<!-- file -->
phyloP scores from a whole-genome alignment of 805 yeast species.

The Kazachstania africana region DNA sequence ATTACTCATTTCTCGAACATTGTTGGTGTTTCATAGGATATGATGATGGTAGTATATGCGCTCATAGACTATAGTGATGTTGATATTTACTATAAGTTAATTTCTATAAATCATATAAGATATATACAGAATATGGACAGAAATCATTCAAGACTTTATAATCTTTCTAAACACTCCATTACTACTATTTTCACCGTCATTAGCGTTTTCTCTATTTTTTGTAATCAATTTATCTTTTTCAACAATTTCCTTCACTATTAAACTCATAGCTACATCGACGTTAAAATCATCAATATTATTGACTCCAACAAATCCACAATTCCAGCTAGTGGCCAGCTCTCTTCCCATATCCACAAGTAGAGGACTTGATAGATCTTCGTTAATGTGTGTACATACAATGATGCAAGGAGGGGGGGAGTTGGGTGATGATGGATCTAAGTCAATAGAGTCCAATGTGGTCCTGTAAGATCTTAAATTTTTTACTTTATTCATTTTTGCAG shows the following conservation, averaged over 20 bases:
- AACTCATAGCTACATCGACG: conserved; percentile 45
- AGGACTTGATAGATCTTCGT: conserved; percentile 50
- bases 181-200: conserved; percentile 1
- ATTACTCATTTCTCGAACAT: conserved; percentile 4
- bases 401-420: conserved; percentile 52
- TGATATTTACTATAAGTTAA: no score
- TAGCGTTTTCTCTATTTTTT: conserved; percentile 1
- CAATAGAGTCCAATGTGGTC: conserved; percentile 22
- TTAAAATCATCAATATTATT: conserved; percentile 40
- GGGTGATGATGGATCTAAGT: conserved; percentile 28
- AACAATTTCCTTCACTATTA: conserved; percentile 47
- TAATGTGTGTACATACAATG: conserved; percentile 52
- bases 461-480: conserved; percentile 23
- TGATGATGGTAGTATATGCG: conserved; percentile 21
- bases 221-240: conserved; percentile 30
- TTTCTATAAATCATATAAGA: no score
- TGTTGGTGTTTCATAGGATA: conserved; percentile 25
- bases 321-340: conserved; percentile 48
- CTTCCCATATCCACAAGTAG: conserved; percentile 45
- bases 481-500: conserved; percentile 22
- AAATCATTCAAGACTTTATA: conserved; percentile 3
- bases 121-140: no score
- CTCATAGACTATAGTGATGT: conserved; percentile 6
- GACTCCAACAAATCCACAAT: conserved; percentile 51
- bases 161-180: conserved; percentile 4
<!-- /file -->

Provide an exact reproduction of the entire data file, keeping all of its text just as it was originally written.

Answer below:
phyloP scores from a whole-genome alignment of 805 yeast species.

The Kazachstania africana region DNA sequence ATTACTCATTTCTCGAACATTGTTGGTGTTTCATAGGATATGATGATGGTAGTATATGCGCTCATAGACTATAGTGATGTTGATATTTACTATAAGTTAATTTCTATAAATCATATAAGATATATACAGAATATGGACAGAAATCATTCAAGACTTTATAATCTTTCTAAACACTCCATTACTACTATTTTCACCGTCATTAGCGTTTTCTCTATTTTTTGTAATCAATTTATCTTTTTCAACAATTTCCTTCACTATTAAACTCATAGCTACATCGACGTTAAAATCATCAATATTATTGACTCCAACAAATCCACAATTCCAGCTAGTGGCCAGCTCTCTTCCCATATCCACAAGTAGAGGACTTGATAGATCTTCGTTAATGTGTGTACATACAATGATGCAAGGAGGGGGGGAGTTGGGTGATGATGGATCTAAGTCAATAGAGTCCAATGTGGTCCTGTAAGATCTTAAATTTTTTACTTTATTCATTTTTGCAG shows the following conservation, averaged over 20 bases:
- AACTCATAGCTACATCGACG: conserved; percentile 45
- AGGACTTGATAGATCTTCGT: conserved; percentile 50
- bases 181-200: conserved; percentile 1
- ATTACTCATTTCTCGAACAT: conserved; percentile 4
- bases 401-420: conserved; percentile 52
- TGATATTTACTATAAGTTAA: no score
- TAGCGTTTTCTCTATTTTTT: conserved; percentile 1
- CAATAGAGTCCAATGTGGTC: conserved; percentile 22
- TTAAAATCATCAATATTATT: conserved; percentile 40
- GGGTGATGATGGATCTAAGT: conserved; percentile 28
- AACAATTTCCTTCACTATTA: conserved; percentile 47
- TAATGTGTGTACATACAATG: conserved; percentile 52
- bases 461-480: conserved; percentile 23
- TGATGATGGTAGTATATGCG: conserved; percentile 21
- bases 221-240: conserved; percentile 30
- TTTCTATAAATCATATAAGA: no score
- TGTTGGTGTTTCATAGGATA: conserved; percentile 25
- bases 321-340: conserved; percentile 48
- CTTCCCATATCCACAAGTAG: conserved; percentile 45
- bases 481-500: conserved; percentile 22
- AAATCATTCAAGACTTTATA: conserved; percentile 3
- bases 121-140: no score
- CTCATAGACTATAGTGATGT: conserved; percentile 6
- GACTCCAACAAATCCACAAT: conserved; percentile 51
- bases 161-180: conserved; percentile 4